2. Live Consciously: Enjoy each bite of food, experiencing the texture and taste. Be aware of the daily ups and downs, be the observer of them without being the reactor.
  3. Make Meditation Moments a Habit: Meditation at certain times of the day is a great way to establish a peaceful presence and space in your life. At some point in time each moment can become your meditation. When you are stopped at a red light and you’re late for an appointment, notice your feelings without resistance. If you can’t make the red light change, there is nothing more to do than accept the situation.

With practice, mindfullness helps put your life into perspective. It takes into consideration your natural personality, appearance and what you are doing in the moment as you move through your life experiences. It can be recognized and accepted with ease and grace or resisted bringing pain and sorrow. It’s also helpful to understand the cognitive-behavioral patterns you have about physical beauty, so you can learn how to alter them and use new ones to support self-esteem.

Self-Esteem and Body Image
Who among us is totally happy with our imperfect body. We have so many held beliefs about physical beauty, attractiveness and aging.

  1. Appearance Beliefs: These beliefs are most often created by how other people see us, but you can learn to define yourself

 in your own way. Try writing down a few of your physical and personality aspects that you like the best, not what other people may find attractive. This can place physical beauty in perspective, showing you that the essence of self-esteem is based on both personality and physical characteristics; and more often physical beauty is not the main aspect of our identity.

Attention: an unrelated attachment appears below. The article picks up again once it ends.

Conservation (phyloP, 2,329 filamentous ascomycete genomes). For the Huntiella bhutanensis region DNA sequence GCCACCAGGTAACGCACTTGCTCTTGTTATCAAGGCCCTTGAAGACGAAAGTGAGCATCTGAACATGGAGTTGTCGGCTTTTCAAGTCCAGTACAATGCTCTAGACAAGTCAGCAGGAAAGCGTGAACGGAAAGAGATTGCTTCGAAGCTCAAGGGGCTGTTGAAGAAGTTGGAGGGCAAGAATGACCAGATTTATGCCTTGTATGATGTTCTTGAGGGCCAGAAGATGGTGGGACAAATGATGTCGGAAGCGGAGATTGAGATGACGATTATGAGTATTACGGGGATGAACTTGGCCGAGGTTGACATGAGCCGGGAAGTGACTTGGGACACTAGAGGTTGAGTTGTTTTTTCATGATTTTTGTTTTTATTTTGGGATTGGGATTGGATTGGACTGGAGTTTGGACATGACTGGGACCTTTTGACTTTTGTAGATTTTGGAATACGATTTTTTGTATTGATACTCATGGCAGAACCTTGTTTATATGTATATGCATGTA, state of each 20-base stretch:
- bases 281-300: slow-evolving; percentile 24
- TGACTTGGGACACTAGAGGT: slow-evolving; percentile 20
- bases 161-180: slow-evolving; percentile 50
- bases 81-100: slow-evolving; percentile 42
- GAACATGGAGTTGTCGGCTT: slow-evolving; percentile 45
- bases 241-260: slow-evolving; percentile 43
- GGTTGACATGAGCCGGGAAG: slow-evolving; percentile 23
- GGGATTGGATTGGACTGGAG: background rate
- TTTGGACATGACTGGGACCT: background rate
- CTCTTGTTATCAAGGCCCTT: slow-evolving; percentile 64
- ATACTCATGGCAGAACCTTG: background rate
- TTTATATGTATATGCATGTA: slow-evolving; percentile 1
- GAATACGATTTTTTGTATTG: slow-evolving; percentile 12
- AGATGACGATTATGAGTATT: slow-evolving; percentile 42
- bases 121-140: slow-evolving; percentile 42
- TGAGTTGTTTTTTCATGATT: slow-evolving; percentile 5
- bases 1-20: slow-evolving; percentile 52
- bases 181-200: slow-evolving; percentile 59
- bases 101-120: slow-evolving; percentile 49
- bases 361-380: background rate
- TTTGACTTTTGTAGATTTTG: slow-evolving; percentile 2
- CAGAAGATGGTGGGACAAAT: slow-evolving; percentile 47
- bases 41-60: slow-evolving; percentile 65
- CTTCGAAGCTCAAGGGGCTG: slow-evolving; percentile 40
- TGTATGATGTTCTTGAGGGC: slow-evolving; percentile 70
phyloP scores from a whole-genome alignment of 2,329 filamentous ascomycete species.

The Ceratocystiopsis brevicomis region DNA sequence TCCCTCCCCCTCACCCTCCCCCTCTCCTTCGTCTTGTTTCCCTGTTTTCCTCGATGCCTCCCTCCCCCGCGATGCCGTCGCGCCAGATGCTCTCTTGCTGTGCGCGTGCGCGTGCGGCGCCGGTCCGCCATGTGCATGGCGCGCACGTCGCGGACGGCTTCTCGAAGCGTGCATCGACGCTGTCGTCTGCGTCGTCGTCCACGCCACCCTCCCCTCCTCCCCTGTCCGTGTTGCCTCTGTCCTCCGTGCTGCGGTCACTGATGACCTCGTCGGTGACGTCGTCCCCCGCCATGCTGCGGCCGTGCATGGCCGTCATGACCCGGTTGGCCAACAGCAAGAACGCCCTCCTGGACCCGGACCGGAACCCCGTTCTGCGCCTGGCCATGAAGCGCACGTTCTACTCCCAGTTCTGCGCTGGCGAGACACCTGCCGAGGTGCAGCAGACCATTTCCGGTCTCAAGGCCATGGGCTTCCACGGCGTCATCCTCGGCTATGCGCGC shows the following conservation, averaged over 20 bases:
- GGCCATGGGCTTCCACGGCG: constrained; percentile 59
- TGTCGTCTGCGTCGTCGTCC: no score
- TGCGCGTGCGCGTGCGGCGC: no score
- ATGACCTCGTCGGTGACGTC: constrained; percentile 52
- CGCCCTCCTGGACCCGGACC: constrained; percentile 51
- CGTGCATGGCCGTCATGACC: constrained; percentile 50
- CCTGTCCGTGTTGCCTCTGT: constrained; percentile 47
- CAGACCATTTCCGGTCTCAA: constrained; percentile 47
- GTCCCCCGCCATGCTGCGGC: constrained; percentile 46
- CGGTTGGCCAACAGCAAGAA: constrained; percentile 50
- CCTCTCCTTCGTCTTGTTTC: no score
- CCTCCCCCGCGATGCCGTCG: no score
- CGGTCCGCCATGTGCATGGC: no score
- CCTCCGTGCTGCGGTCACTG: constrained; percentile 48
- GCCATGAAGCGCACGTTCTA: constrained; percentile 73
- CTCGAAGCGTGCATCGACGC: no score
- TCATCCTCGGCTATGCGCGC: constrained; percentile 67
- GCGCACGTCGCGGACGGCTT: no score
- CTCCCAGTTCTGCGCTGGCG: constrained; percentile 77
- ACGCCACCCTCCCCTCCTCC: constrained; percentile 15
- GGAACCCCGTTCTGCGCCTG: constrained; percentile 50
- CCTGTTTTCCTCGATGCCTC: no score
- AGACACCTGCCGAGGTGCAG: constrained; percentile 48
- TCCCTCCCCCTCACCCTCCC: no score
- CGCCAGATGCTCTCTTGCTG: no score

“We are always the same age inside.”
―Gertrude Stein

  1. Attractiveness: We often confuse attractiveness with flawlessness. No one can look perfect all the time, it’s a belief supported by media-driven concepts. Acknowledging that variability, rather than perfection, is an innate aspect of true attractiveness can be very helpful. Turn this around, an exercise to try is: write down a few of your physical features that you feel may be attractive to others, do this in full sentences. It helps to determine your core sense of identity, which pertains to what you perceive may make you attractive. I know this can be challenging, because we often only see our imperfections, especially as we age, but try and find something, perhaps your smooth skin, thick hair, lip shape, eye colors, a part of yourself that is at the core of your own self-image? This exercise can help you view yourself through the lens of other people.